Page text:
I imagined the earth moving in one swift, startling motion, rearranging everything in an instant. Battling a sudden feeling of vertigo, I placed a hand on the fence to steady myself. What was I doing here? California might as well have been another country. Back home, we had hurricanes and tornadoes, thunderstorms so violent they shook the house to its very bones. But this was different.


12:41 p.m., June 15

The reception area of the tiny hotel is eerily empty. On the desk, a coffee mug smeared with red lipstick sits beside a small television, the volume turned up high, blaring news of the vote. Eleanor’s mug, Eleanor’s lipstick. Famously difficult Eleanor.

I leave my crutches behind and use the rail to pull myself up the stairs. At the top, I turn left. The first room is empty, the door open to reveal two twin beds, an old dresser, blood on the floor.

I continue along the hallway. The second door is closed. Room 2B. Heather’s room. Early this morning, while I was still sleeping on the couch of a radio station at the other end of the city, my phone began to vibrate. It was Heather, texting:
It’s time
. It seems like a lifetime ago.


I try the knob, but it doesn’t budge.


I knock. Again, no answer.

Finally, a scraping sound, furniture moving across the floor. The knob turns, the door opens a few inches, and there she is—red in the face, her T-shirt drenched with sweat, her eyes strangely calm. Her gaze takes in my wrecked face, my filthy clothes, the hastily wrapped bandage on my foot.

I squeeze through the doorway. On the opposite wall, a bureau is shoved against a tall window that opens onto a balcony. To my left, as far as possible from the window, stands the bed, the sheets twisted and wet.

“When I saw him coming toward the hotel,” she tells me, “I barricaded the door. When he left, I barricaded the window.”

She shuts the door behind me, then locks it. Together we shove the desk back into place.

“What happened next door?”

“He had Eleanor,” she says. “Sounded bad.”

Heather doubles over in pain, moaning. I limp to her side. She grips my arm so tight I can feel her fingernails through my sweater. Seconds pass before her face relaxes. She catches her breath, lowers herself onto the bed. “What’s the difference between a pregnant woman and a lightbulb?” she asks.

“Got me.”

“You can unscrew a lightbulb.”

I smile, happy to see the Heather I know.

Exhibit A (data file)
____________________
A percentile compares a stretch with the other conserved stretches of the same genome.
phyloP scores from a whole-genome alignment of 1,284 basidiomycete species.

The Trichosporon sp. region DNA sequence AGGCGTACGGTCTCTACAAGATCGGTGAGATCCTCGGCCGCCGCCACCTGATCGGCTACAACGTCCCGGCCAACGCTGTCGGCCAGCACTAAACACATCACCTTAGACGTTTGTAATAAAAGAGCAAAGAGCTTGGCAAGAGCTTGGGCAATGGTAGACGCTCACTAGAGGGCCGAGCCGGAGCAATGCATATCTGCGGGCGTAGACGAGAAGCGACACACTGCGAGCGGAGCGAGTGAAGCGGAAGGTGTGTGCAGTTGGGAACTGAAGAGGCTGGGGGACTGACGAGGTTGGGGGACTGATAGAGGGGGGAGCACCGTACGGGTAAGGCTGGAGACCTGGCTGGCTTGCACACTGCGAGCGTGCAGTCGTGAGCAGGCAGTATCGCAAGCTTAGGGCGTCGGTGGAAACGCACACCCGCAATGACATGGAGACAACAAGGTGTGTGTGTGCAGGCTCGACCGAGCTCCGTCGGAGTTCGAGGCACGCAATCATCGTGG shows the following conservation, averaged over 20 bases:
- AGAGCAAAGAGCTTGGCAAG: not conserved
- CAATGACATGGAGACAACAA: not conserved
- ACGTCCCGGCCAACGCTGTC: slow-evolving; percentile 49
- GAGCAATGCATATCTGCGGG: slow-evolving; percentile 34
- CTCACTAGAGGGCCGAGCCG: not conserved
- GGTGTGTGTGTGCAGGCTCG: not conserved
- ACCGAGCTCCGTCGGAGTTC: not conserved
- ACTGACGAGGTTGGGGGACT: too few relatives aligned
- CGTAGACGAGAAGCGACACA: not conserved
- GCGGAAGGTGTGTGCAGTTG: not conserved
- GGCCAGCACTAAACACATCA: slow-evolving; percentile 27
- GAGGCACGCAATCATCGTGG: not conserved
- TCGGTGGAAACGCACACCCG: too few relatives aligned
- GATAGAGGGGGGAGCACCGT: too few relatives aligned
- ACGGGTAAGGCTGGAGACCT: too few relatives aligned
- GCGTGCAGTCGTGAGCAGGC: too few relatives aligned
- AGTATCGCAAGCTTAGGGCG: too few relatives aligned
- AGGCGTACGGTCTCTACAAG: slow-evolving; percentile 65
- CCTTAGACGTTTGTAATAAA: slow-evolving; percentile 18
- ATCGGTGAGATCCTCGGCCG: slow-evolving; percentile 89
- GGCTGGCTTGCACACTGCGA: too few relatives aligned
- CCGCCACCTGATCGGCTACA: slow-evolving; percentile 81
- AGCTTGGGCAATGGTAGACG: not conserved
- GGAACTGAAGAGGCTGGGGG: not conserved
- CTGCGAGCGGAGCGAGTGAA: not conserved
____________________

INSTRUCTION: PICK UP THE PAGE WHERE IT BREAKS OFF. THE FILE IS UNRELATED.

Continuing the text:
In the bathroom, I wash my face and hands. I smell terrible and look worse. The skin under my arms is bleeding, rubbed raw from the crutches. Rummaging through Heather’s cosmetics bag, I am grateful for the small miracle of a rubber band. I gather my hair into a ponytail, drink cold water from the faucet, and rinse my mouth with toothpaste.

I scan the bathroom for anything useful. There’s a small bar of soap, two towels hanging beside the stained tub, an empty waste bin beneath the sink. I grab the towels and bin and hobble into the darkened room. I drag a chair up to the end of the bed and drape a blanket over Heather’s knees.

“Are there any cops out there?” she asks.

“Just one terrified kid.”

She clutches the sheets as another contraction seizes her. Her face registers the pain, but she is silent. Thirty seconds pass before she collapses back onto the pillow, panting.

“Where’s the National Guard?” she asks.

“Sacramento and L.A., I guess.”

A foghorn wails in the distance—that familiar, soothing sound. “Scoot down,” I say. “Here comes the fun part.”

“When I said I didn’t need the bells and whistles, I didn’t quite picture it like this.” She moves toward the end of the bed.

“The baby’s going to be fine,” I say, mustering my calmest voice.

I lift the blanket to examine her. I’m not an ob-gyn, I’m a general internist. This is not what I do. Of course, I did it during my residency years—a month on the maternity ward at San Francisco General—but I was relieved beyond measure when my time was over.

Just to the west of us, beyond the barricaded window and the empty parking lot, is the Veterans Administration hospital. The six-unit hotel is normally booked with veterans’ families, waiting out heart surgery and organ transplants, but today the place is deserted. All but the most crucial surgeries have been postponed, and the whole campus is running on a bare-bones staff.

BOOK: Golden State: A Novel
6.15Mb size Format: txt, pdf, ePub